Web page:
Digital natives transform technology into workplace necessity

By Tim Harris

Jonathan Wong, a trader based in Singapore, strides across the trading floor with a microphone tucked neatly into  his ear as the lights on his trading turret beep urgently, indicating three additional incoming calls.

In a heated discussion with a client based in China, he gestures animatedly as he continues walking towards the  Telepresence suite where he has a meeting scheduled with his counterparts in London in a matter of minutes. His Blackberry beeps, and, whipping out his phone, he reads an SMS and email message that just came in.

One floor below, Anne Tan, an advertising executive, flips through the inboxes of the three email accounts that she has synced with her iPhone, while checking the latest updates on her Facebook and Twitter accounts through her office computer. Her office communicator pops up, as a colleague in Australia invites her for a quick conference call on the Windows Lync platform.

Such is a ten second snippet into the life of today’s Digital Native, a term introduced by American writer Marc Prensky in 2001 to describe those who, through interacting with digital technology from an early age, are completely at ease with the multiple gadgets and technologies that we use today.

Increasingly, we are all driven to become digital natives both in our corporate and personal lives, as the integration of various communication tools and platforms that we use both online and offline, blurs the lines between both  worlds.

According to Nielson Online, there were 114 million Internet users in Asia a decade ago. Today, there are more than 922 million, a growth of almost 700%. Many of these new users are now flooding workplaces across Asia, smartphone in one hand and a laundry list of technology demands for their prospective employers in the other.

Businesses need to rethink their existing policies and IT infrastructure to ensure that they get the most out of these Digital Natives.

One area which enterprises have explored rather tentatively in recent years is the concept of Unified Communications – the process of turning multiple channels of communication into a single, seamless conversation.

Unified Communications: The next best thing to being omnipresent?

It uses the concept of presence to help assess which way is best for one user to reach another. It then translates messages and directs them to whichever device the end user is most likely to be using at that time.

Enhanced connectivity, together with advancements in technology such as the adoption of smartphones and tablets, the emergence and subsequent proliferation of social networks, have all changed our lives to a large extent. But the challenge remains to unify and integrate these components, which has taken effect, albeit in varying degrees and extent.

Fortunately, businesses now have the tools to combine the latest in telephony, instant messaging, conferencing and presence information, in a secure and fully-managed environment, and it could not have come at a better time, because Digital Natives demand nothing less.

Modern collaborative technologies allow Digital Natives to accelerate the pace of work done, through a mix of emails, instant messages, audio and web conferences with colleagues. Managers might hold weekly team meetings by audio conference, while presence-enabled staff directories allow Digital Natives to easily check when their colleagues are available for discussions.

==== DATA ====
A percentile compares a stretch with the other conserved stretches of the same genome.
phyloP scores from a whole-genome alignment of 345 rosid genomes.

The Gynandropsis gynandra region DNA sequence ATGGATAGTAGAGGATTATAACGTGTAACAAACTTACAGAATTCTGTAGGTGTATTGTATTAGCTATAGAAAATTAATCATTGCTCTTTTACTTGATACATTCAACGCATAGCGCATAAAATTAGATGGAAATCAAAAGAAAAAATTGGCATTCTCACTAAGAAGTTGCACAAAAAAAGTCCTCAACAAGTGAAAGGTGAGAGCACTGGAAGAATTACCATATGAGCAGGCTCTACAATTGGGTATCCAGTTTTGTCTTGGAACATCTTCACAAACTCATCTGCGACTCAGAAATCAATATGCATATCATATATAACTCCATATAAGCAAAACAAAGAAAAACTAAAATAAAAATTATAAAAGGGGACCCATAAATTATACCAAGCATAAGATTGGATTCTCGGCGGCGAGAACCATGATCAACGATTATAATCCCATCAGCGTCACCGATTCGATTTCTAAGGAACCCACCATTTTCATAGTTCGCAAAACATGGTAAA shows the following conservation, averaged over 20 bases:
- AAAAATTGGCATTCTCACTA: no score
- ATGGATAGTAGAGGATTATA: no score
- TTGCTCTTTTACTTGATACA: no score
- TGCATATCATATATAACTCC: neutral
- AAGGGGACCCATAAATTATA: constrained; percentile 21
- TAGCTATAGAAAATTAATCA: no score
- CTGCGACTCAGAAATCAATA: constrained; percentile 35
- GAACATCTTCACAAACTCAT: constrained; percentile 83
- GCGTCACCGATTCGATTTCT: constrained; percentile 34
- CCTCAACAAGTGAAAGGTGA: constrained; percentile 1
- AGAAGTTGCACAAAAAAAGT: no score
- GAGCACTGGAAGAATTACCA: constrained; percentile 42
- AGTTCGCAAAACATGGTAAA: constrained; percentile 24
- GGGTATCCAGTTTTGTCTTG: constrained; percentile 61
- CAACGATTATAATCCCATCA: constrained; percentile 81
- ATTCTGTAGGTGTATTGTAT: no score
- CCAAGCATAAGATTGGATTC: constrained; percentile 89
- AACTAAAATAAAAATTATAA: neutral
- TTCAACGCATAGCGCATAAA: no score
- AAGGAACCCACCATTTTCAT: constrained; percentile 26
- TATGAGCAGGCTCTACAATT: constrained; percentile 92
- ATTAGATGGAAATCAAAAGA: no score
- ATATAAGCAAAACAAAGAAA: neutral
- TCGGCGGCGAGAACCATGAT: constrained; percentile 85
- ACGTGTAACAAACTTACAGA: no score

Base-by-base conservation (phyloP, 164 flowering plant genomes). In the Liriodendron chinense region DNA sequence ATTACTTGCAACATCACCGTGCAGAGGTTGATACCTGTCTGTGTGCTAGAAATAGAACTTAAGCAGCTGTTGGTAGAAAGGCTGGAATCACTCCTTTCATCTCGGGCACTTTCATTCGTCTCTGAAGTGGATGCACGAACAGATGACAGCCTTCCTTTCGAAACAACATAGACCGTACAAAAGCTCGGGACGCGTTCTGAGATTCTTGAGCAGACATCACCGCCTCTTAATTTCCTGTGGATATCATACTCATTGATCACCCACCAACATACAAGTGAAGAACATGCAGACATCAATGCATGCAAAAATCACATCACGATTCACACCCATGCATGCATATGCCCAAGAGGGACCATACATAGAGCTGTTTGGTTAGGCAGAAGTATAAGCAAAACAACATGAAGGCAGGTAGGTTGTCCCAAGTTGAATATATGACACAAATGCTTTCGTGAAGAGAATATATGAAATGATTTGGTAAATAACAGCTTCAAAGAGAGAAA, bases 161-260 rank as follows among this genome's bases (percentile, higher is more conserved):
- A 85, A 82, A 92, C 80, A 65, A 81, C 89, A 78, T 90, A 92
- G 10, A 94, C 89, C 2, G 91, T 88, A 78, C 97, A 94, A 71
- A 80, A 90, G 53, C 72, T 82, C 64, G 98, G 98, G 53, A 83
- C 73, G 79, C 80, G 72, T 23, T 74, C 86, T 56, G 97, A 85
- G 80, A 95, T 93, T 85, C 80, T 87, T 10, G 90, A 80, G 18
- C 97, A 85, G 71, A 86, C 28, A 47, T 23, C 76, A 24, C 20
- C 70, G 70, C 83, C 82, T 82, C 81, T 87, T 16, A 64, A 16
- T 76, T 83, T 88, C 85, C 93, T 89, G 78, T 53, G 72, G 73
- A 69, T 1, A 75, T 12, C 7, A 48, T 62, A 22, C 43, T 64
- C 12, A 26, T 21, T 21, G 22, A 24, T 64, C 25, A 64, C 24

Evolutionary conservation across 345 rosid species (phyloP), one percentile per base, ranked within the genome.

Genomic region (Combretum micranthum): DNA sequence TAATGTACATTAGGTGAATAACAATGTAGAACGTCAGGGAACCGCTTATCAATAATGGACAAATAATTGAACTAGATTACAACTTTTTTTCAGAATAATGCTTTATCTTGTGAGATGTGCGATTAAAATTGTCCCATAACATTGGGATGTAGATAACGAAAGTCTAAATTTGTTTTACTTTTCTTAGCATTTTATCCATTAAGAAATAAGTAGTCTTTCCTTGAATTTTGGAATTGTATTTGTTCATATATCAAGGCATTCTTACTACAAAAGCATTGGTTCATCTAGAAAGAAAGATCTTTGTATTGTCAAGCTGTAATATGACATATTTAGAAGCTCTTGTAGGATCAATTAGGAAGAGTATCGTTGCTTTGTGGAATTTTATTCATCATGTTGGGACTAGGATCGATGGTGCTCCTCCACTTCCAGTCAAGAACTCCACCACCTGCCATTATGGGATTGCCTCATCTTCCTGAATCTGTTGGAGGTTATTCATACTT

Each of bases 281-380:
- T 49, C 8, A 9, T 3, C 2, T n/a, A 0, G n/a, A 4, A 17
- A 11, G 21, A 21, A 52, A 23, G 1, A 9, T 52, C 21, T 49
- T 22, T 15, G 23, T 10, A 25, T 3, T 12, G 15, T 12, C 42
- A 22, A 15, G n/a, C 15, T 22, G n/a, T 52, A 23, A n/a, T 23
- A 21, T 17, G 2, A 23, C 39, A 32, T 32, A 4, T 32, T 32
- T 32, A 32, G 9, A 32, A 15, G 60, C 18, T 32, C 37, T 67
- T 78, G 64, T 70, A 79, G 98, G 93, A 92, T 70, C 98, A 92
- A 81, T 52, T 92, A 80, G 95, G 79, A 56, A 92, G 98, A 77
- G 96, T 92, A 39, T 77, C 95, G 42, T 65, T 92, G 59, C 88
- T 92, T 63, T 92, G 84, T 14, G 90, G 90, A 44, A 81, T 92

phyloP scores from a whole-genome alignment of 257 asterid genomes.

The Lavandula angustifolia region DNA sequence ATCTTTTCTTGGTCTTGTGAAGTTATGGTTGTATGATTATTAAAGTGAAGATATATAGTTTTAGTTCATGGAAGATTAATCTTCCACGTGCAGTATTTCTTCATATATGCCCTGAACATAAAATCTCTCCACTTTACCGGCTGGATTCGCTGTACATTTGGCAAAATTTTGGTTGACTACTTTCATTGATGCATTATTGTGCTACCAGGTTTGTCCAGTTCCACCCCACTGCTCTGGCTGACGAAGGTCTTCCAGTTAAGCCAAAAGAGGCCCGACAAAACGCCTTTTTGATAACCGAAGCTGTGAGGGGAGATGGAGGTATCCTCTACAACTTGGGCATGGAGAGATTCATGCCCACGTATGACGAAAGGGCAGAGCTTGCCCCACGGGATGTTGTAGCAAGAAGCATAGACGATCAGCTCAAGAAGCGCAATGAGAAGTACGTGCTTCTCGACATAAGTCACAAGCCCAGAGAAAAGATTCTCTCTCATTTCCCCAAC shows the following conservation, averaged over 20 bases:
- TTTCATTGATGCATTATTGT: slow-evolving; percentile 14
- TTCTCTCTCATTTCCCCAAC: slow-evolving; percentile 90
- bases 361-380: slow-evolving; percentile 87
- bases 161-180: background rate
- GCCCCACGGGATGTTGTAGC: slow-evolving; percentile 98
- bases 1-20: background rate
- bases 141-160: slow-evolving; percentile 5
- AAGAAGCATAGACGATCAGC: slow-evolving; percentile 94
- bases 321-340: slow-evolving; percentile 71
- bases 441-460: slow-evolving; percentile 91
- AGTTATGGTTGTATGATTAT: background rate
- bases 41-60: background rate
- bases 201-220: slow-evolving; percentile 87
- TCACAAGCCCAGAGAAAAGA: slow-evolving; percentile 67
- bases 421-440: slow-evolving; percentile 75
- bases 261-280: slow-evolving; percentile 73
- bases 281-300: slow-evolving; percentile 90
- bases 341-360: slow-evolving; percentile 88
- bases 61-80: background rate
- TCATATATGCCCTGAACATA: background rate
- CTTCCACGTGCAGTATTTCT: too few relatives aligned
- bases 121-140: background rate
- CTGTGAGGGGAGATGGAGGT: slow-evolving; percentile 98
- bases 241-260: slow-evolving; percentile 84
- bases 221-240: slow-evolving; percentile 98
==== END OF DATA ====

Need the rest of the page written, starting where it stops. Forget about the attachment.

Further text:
Project teams can employ the use of several technologies to simulate face-to-face meetings somewhat satisfactorily. Conference room systems such as Telepresence, being the most sophisticated, allow for an immersive experience, allowing Digital Natives to collaborate effortlessly with colleagues based in other countries, eliminating the need for flights which are both fuel-guzzling and time sapping.

As converged communications continues to evolve, digital natives will push for the consumerisation of IT and access to social networks from corporate networks as part of their communications diet.

The office of the future: Beam me up, Scotty!

Yet looking ahead, what could the workplace look like 10, or even 20 years from now? How might we transform the way we communicate within an office environment?

Teleportation may yet remain the stuff of sci-fi movies for awhile longer, but the ability to “project” ourselves to another location in an even more immersive manner than we can today could well be the norm.

Imagine conferences involving high fidelity, 3-D coloured images with real-life dimensions to simulate actual presence. Participation in these conferences may not even necessitate fixed locations, rooms or offices – our mobile devices would allow us to do so while on the move.

These may eventually evolve into sessions where our personal holographic ‘avatars’ enable us to virtually interact with participants from all over the world; easily call up information and presentations interactively; fade in and out selectively. Communicating across the borders may even receive a boost with systems that support real-time multilingual translation capabilities.

20 years ago, the Internet as we know it today was still in its infancy – who is to say how Digital Natives will transform the workplace 20 years from now?

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